Robert Ankeny spent 45 years covering some of the most important stories of his time, including the disappearance of Jimmy Hoffa; the life and legal times of the Giacalones and the Detroit underworld; auto executive John DeLorean’s trials for investment fraud and drug dealing, and former governor John Swainson’s fall from grace on charges of perjury and accepting bribes.
Ankeny explained complicated legal issues including his reporting on the legal situation that allowed prosecutors to grant probation to the killers of Vincent Chin in 1983, and still enlighten writers and scholars.
Ankeny so enraged Dearborn mayor Orville Hubbard with stories about corruption that he was barred from city hall. Hubbard suggested that Ankeny should be thrown from an upper story window “to see how high he’d bounce,” but then reversed himself a few years later, offering Ankeny a job.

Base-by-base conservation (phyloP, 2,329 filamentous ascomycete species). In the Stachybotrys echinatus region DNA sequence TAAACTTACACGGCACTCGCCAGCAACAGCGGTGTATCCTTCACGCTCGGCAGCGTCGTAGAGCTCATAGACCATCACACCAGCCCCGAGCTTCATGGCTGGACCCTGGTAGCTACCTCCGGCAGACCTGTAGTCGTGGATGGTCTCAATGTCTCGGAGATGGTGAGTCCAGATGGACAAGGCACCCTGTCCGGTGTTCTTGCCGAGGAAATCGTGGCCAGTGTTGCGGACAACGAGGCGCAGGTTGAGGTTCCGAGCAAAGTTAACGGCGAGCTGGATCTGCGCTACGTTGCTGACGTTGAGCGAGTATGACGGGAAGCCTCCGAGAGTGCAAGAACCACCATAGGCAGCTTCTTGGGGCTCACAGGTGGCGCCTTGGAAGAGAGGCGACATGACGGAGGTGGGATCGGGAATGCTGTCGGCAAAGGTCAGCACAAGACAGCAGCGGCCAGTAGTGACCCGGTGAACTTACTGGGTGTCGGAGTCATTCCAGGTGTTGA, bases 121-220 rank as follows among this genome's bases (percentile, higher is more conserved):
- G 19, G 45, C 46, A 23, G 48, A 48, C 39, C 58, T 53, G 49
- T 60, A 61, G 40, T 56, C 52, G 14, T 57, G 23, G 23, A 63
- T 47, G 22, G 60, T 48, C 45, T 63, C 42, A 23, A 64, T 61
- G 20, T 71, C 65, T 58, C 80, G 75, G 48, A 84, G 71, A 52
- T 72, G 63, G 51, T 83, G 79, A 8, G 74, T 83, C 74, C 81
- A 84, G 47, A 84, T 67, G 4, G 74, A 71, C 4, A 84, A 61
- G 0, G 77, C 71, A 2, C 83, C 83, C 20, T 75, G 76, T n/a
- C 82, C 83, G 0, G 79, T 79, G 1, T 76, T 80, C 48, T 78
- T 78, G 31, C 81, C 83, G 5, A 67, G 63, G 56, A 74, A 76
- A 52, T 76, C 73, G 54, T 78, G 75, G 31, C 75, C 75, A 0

Ankeny spent 26 years at The Detroit News, which touted him as its “courtroom authority.” After declining to cross the picket line during the 1995 newspaper strike, he finished his career with 13 years at Crain’s Detroit Business. There, he led reporting on Detroit mayors Dennis Archer, Kwame Kilpatrick and Kenneth Cockrel Jr.; downtown development, and a beat he created, the business of law.
The Detroit Bar Association gave Ankeny its Liberty Bell Award for public service by a non-lawyer, citing his “reputation among lawyers for his fair treatment of sensitive legal stories and for his ability to write about complicated legal issues in a form understandable to the general public.”
Ankeny also earned UPI and AP awards for a series on workers’ compensation law in Michigan. He helped revive the Detroit Press Club Steakout in the mid-2000s, raising funds for journalism scholarships and Detroit Goodfellows projects. He also served as adviser to the University of Michigan-Dearborn student newspaper.
Ankeny died March 7, 2022.